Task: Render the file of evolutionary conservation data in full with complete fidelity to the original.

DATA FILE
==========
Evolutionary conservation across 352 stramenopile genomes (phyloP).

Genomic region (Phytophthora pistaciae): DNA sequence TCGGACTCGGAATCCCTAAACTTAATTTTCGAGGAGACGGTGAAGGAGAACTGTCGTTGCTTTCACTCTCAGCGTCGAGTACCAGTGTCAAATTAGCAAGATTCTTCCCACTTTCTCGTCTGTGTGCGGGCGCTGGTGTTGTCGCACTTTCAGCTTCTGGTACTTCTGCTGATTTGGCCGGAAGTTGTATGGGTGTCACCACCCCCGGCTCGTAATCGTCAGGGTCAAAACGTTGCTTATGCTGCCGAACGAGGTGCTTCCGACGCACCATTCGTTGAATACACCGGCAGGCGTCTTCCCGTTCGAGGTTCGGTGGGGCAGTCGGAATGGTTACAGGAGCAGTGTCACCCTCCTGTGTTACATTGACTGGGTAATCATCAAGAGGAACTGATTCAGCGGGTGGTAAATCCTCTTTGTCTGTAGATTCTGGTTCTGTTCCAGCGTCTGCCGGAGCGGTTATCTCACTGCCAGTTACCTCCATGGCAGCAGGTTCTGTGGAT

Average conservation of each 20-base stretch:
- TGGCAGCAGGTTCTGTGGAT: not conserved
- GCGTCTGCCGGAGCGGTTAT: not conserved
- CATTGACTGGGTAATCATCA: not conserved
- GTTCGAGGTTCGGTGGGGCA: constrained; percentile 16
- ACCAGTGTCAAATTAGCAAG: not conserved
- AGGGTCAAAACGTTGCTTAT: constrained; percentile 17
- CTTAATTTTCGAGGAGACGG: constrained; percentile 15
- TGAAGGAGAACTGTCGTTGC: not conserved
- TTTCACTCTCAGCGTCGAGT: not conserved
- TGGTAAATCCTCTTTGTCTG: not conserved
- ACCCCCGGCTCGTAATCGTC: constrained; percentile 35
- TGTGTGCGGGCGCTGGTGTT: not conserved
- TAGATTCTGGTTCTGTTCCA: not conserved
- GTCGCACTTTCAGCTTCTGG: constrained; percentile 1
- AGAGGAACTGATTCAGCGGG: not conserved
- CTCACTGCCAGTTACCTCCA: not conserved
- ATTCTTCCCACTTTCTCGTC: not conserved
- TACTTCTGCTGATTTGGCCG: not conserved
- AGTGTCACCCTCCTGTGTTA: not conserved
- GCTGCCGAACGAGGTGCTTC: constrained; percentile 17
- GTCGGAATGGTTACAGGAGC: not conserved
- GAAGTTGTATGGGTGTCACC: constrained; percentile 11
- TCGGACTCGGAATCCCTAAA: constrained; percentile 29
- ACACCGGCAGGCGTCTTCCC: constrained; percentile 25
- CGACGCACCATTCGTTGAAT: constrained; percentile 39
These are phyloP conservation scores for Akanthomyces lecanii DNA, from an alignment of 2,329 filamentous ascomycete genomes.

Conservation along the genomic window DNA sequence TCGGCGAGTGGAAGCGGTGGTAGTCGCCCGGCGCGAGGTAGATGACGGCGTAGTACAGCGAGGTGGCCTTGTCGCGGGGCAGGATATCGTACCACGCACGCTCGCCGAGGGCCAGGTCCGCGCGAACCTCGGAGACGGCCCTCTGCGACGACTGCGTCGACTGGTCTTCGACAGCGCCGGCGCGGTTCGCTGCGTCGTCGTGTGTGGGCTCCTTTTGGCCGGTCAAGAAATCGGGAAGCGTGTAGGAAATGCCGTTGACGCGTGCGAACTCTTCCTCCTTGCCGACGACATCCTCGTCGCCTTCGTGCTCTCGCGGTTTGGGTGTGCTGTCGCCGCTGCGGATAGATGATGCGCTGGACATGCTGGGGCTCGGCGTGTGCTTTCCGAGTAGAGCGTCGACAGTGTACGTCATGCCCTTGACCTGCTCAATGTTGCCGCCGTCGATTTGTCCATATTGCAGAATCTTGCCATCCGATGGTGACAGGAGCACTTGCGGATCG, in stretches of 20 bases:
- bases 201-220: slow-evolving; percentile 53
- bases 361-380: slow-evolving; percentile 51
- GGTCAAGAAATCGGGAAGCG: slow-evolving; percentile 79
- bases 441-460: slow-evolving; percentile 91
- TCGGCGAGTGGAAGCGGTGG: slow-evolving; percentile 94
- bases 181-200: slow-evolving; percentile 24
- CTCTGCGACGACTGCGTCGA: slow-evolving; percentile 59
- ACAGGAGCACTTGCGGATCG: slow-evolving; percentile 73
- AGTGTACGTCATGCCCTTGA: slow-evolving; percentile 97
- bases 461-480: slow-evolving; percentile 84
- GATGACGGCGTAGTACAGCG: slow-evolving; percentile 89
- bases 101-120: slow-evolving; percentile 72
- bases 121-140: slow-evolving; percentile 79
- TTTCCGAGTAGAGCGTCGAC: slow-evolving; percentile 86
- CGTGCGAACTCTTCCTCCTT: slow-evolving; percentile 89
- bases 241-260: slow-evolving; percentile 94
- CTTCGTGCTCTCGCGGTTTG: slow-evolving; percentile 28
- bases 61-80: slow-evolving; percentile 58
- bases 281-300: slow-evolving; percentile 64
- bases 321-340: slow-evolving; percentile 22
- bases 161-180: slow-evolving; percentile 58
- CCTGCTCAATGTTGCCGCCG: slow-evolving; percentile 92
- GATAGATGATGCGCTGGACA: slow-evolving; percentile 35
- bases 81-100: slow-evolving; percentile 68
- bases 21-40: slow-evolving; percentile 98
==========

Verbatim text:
Evolutionary conservation across 352 stramenopile genomes (phyloP).

Genomic region (Phytophthora pistaciae): DNA sequence TCGGACTCGGAATCCCTAAACTTAATTTTCGAGGAGACGGTGAAGGAGAACTGTCGTTGCTTTCACTCTCAGCGTCGAGTACCAGTGTCAAATTAGCAAGATTCTTCCCACTTTCTCGTCTGTGTGCGGGCGCTGGTGTTGTCGCACTTTCAGCTTCTGGTACTTCTGCTGATTTGGCCGGAAGTTGTATGGGTGTCACCACCCCCGGCTCGTAATCGTCAGGGTCAAAACGTTGCTTATGCTGCCGAACGAGGTGCTTCCGACGCACCATTCGTTGAATACACCGGCAGGCGTCTTCCCGTTCGAGGTTCGGTGGGGCAGTCGGAATGGTTACAGGAGCAGTGTCACCCTCCTGTGTTACATTGACTGGGTAATCATCAAGAGGAACTGATTCAGCGGGTGGTAAATCCTCTTTGTCTGTAGATTCTGGTTCTGTTCCAGCGTCTGCCGGAGCGGTTATCTCACTGCCAGTTACCTCCATGGCAGCAGGTTCTGTGGAT

Average conservation of each 20-base stretch:
- TGGCAGCAGGTTCTGTGGAT: not conserved
- GCGTCTGCCGGAGCGGTTAT: not conserved
- CATTGACTGGGTAATCATCA: not conserved
- GTTCGAGGTTCGGTGGGGCA: constrained; percentile 16
- ACCAGTGTCAAATTAGCAAG: not conserved
- AGGGTCAAAACGTTGCTTAT: constrained; percentile 17
- CTTAATTTTCGAGGAGACGG: constrained; percentile 15
- TGAAGGAGAACTGTCGTTGC: not conserved
- TTTCACTCTCAGCGTCGAGT: not conserved
- TGGTAAATCCTCTTTGTCTG: not conserved
- ACCCCCGGCTCGTAATCGTC: constrained; percentile 35
- TGTGTGCGGGCGCTGGTGTT: not conserved
- TAGATTCTGGTTCTGTTCCA: not conserved
- GTCGCACTTTCAGCTTCTGG: constrained; percentile 1
- AGAGGAACTGATTCAGCGGG: not conserved
- CTCACTGCCAGTTACCTCCA: not conserved
- ATTCTTCCCACTTTCTCGTC: not conserved
- TACTTCTGCTGATTTGGCCG: not conserved
- AGTGTCACCCTCCTGTGTTA: not conserved
- GCTGCCGAACGAGGTGCTTC: constrained; percentile 17
- GTCGGAATGGTTACAGGAGC: not conserved
- GAAGTTGTATGGGTGTCACC: constrained; percentile 11
- TCGGACTCGGAATCCCTAAA: constrained; percentile 29
- ACACCGGCAGGCGTCTTCCC: constrained; percentile 25
- CGACGCACCATTCGTTGAAT: constrained; percentile 39
These are phyloP conservation scores for Akanthomyces lecanii DNA, from an alignment of 2,329 filamentous ascomycete genomes.

Conservation along the genomic window DNA sequence TCGGCGAGTGGAAGCGGTGGTAGTCGCCCGGCGCGAGGTAGATGACGGCGTAGTACAGCGAGGTGGCCTTGTCGCGGGGCAGGATATCGTACCACGCACGCTCGCCGAGGGCCAGGTCCGCGCGAACCTCGGAGACGGCCCTCTGCGACGACTGCGTCGACTGGTCTTCGACAGCGCCGGCGCGGTTCGCTGCGTCGTCGTGTGTGGGCTCCTTTTGGCCGGTCAAGAAATCGGGAAGCGTGTAGGAAATGCCGTTGACGCGTGCGAACTCTTCCTCCTTGCCGACGACATCCTCGTCGCCTTCGTGCTCTCGCGGTTTGGGTGTGCTGTCGCCGCTGCGGATAGATGATGCGCTGGACATGCTGGGGCTCGGCGTGTGCTTTCCGAGTAGAGCGTCGACAGTGTACGTCATGCCCTTGACCTGCTCAATGTTGCCGCCGTCGATTTGTCCATATTGCAGAATCTTGCCATCCGATGGTGACAGGAGCACTTGCGGATCG, in stretches of 20 bases:
- bases 201-220: slow-evolving; percentile 53
- bases 361-380: slow-evolving; percentile 51
- GGTCAAGAAATCGGGAAGCG: slow-evolving; percentile 79
- bases 441-460: slow-evolving; percentile 91
- TCGGCGAGTGGAAGCGGTGG: slow-evolving; percentile 94
- bases 181-200: slow-evolving; percentile 24
- CTCTGCGACGACTGCGTCGA: slow-evolving; percentile 59
- ACAGGAGCACTTGCGGATCG: slow-evolving; percentile 73
- AGTGTACGTCATGCCCTTGA: slow-evolving; percentile 97
- bases 461-480: slow-evolving; percentile 84
- GATGACGGCGTAGTACAGCG: slow-evolving; percentile 89
- bases 101-120: slow-evolving; percentile 72
- bases 121-140: slow-evolving; percentile 79
- TTTCCGAGTAGAGCGTCGAC: slow-evolving; percentile 86
- CGTGCGAACTCTTCCTCCTT: slow-evolving; percentile 89
- bases 241-260: slow-evolving; percentile 94
- CTTCGTGCTCTCGCGGTTTG: slow-evolving; percentile 28
- bases 61-80: slow-evolving; percentile 58
- bases 281-300: slow-evolving; percentile 64
- bases 321-340: slow-evolving; percentile 22
- bases 161-180: slow-evolving; percentile 58
- CCTGCTCAATGTTGCCGCCG: slow-evolving; percentile 92
- GATAGATGATGCGCTGGACA: slow-evolving; percentile 35
- bases 81-100: slow-evolving; percentile 68
- bases 21-40: slow-evolving; percentile 98